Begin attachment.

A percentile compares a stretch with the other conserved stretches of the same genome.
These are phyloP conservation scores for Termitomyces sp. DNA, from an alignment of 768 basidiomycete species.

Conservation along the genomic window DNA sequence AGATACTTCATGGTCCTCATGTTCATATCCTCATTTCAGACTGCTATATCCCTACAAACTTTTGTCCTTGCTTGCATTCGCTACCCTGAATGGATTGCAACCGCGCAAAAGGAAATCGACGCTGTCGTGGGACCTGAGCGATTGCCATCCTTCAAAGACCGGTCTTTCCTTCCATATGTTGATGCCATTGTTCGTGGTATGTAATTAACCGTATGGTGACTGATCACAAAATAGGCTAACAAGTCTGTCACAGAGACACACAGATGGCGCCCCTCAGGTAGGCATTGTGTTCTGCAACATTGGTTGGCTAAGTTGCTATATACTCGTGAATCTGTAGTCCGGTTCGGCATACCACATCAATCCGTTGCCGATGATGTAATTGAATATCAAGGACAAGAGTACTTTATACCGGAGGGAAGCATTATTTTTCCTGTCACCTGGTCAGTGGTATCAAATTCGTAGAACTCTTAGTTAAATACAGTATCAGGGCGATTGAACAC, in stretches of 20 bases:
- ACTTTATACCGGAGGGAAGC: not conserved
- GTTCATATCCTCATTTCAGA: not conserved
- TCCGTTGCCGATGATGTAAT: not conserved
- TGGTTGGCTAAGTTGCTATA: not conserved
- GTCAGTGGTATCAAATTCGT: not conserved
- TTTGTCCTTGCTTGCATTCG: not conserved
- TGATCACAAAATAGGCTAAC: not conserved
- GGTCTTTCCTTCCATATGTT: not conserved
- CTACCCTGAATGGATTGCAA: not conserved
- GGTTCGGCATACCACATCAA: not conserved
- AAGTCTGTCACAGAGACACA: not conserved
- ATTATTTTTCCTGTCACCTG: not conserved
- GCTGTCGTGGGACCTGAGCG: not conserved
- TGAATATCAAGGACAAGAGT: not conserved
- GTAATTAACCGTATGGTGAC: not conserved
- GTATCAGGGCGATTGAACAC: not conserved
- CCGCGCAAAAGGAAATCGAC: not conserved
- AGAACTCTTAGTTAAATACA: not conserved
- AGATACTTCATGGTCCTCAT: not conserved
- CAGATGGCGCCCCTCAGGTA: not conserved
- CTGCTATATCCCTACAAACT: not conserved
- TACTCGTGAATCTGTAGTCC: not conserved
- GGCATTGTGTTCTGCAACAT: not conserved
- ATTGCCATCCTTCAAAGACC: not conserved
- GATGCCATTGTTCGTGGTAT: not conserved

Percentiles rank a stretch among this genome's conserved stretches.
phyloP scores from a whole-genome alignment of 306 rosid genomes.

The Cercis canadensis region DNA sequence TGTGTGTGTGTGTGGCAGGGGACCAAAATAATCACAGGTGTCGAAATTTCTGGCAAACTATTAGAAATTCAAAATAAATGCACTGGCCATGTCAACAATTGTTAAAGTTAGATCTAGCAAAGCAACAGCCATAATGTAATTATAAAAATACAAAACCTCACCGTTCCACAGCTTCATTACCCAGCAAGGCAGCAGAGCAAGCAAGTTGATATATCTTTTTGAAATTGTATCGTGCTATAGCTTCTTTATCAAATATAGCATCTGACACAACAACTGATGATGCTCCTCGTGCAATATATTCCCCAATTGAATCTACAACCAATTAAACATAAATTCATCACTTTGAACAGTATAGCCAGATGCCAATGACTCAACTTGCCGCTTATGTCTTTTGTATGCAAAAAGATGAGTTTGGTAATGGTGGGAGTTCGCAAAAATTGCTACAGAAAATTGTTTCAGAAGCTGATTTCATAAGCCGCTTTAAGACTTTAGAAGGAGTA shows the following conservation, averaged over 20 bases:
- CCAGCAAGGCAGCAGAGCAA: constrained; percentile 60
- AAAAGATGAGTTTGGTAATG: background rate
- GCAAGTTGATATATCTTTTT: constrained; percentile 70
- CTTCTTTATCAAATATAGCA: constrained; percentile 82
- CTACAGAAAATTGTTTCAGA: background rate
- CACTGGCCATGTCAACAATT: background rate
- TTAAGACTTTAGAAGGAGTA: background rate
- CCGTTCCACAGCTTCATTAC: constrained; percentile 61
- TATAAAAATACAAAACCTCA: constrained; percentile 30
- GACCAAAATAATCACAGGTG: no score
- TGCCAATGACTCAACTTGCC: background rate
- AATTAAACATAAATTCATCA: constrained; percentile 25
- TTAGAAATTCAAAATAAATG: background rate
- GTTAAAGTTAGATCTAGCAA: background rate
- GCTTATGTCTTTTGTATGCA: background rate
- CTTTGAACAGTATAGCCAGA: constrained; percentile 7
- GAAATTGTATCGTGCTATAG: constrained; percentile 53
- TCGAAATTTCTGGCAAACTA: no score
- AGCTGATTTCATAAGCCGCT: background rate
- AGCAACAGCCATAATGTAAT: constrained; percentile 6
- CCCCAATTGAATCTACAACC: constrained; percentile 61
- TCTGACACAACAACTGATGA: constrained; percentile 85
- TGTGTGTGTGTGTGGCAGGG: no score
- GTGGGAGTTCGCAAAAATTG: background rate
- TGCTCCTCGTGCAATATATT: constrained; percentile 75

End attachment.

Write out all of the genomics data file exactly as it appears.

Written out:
A percentile compares a stretch with the other conserved stretches of the same genome.
These are phyloP conservation scores for Termitomyces sp. DNA, from an alignment of 768 basidiomycete species.

Conservation along the genomic window DNA sequence AGATACTTCATGGTCCTCATGTTCATATCCTCATTTCAGACTGCTATATCCCTACAAACTTTTGTCCTTGCTTGCATTCGCTACCCTGAATGGATTGCAACCGCGCAAAAGGAAATCGACGCTGTCGTGGGACCTGAGCGATTGCCATCCTTCAAAGACCGGTCTTTCCTTCCATATGTTGATGCCATTGTTCGTGGTATGTAATTAACCGTATGGTGACTGATCACAAAATAGGCTAACAAGTCTGTCACAGAGACACACAGATGGCGCCCCTCAGGTAGGCATTGTGTTCTGCAACATTGGTTGGCTAAGTTGCTATATACTCGTGAATCTGTAGTCCGGTTCGGCATACCACATCAATCCGTTGCCGATGATGTAATTGAATATCAAGGACAAGAGTACTTTATACCGGAGGGAAGCATTATTTTTCCTGTCACCTGGTCAGTGGTATCAAATTCGTAGAACTCTTAGTTAAATACAGTATCAGGGCGATTGAACAC, in stretches of 20 bases:
- ACTTTATACCGGAGGGAAGC: not conserved
- GTTCATATCCTCATTTCAGA: not conserved
- TCCGTTGCCGATGATGTAAT: not conserved
- TGGTTGGCTAAGTTGCTATA: not conserved
- GTCAGTGGTATCAAATTCGT: not conserved
- TTTGTCCTTGCTTGCATTCG: not conserved
- TGATCACAAAATAGGCTAAC: not conserved
- GGTCTTTCCTTCCATATGTT: not conserved
- CTACCCTGAATGGATTGCAA: not conserved
- GGTTCGGCATACCACATCAA: not conserved
- AAGTCTGTCACAGAGACACA: not conserved
- ATTATTTTTCCTGTCACCTG: not conserved
- GCTGTCGTGGGACCTGAGCG: not conserved
- TGAATATCAAGGACAAGAGT: not conserved
- GTAATTAACCGTATGGTGAC: not conserved
- GTATCAGGGCGATTGAACAC: not conserved
- CCGCGCAAAAGGAAATCGAC: not conserved
- AGAACTCTTAGTTAAATACA: not conserved
- AGATACTTCATGGTCCTCAT: not conserved
- CAGATGGCGCCCCTCAGGTA: not conserved
- CTGCTATATCCCTACAAACT: not conserved
- TACTCGTGAATCTGTAGTCC: not conserved
- GGCATTGTGTTCTGCAACAT: not conserved
- ATTGCCATCCTTCAAAGACC: not conserved
- GATGCCATTGTTCGTGGTAT: not conserved

Percentiles rank a stretch among this genome's conserved stretches.
phyloP scores from a whole-genome alignment of 306 rosid genomes.

The Cercis canadensis region DNA sequence TGTGTGTGTGTGTGGCAGGGGACCAAAATAATCACAGGTGTCGAAATTTCTGGCAAACTATTAGAAATTCAAAATAAATGCACTGGCCATGTCAACAATTGTTAAAGTTAGATCTAGCAAAGCAACAGCCATAATGTAATTATAAAAATACAAAACCTCACCGTTCCACAGCTTCATTACCCAGCAAGGCAGCAGAGCAAGCAAGTTGATATATCTTTTTGAAATTGTATCGTGCTATAGCTTCTTTATCAAATATAGCATCTGACACAACAACTGATGATGCTCCTCGTGCAATATATTCCCCAATTGAATCTACAACCAATTAAACATAAATTCATCACTTTGAACAGTATAGCCAGATGCCAATGACTCAACTTGCCGCTTATGTCTTTTGTATGCAAAAAGATGAGTTTGGTAATGGTGGGAGTTCGCAAAAATTGCTACAGAAAATTGTTTCAGAAGCTGATTTCATAAGCCGCTTTAAGACTTTAGAAGGAGTA shows the following conservation, averaged over 20 bases:
- CCAGCAAGGCAGCAGAGCAA: constrained; percentile 60
- AAAAGATGAGTTTGGTAATG: background rate
- GCAAGTTGATATATCTTTTT: constrained; percentile 70
- CTTCTTTATCAAATATAGCA: constrained; percentile 82
- CTACAGAAAATTGTTTCAGA: background rate
- CACTGGCCATGTCAACAATT: background rate
- TTAAGACTTTAGAAGGAGTA: background rate
- CCGTTCCACAGCTTCATTAC: constrained; percentile 61
- TATAAAAATACAAAACCTCA: constrained; percentile 30
- GACCAAAATAATCACAGGTG: no score
- TGCCAATGACTCAACTTGCC: background rate
- AATTAAACATAAATTCATCA: constrained; percentile 25
- TTAGAAATTCAAAATAAATG: background rate
- GTTAAAGTTAGATCTAGCAA: background rate
- GCTTATGTCTTTTGTATGCA: background rate
- CTTTGAACAGTATAGCCAGA: constrained; percentile 7
- GAAATTGTATCGTGCTATAG: constrained; percentile 53
- TCGAAATTTCTGGCAAACTA: no score
- AGCTGATTTCATAAGCCGCT: background rate
- AGCAACAGCCATAATGTAAT: constrained; percentile 6
- CCCCAATTGAATCTACAACC: constrained; percentile 61
- TCTGACACAACAACTGATGA: constrained; percentile 85
- TGTGTGTGTGTGTGGCAGGG: no score
- GTGGGAGTTCGCAAAAATTG: background rate
- TGCTCCTCGTGCAATATATT: constrained; percentile 75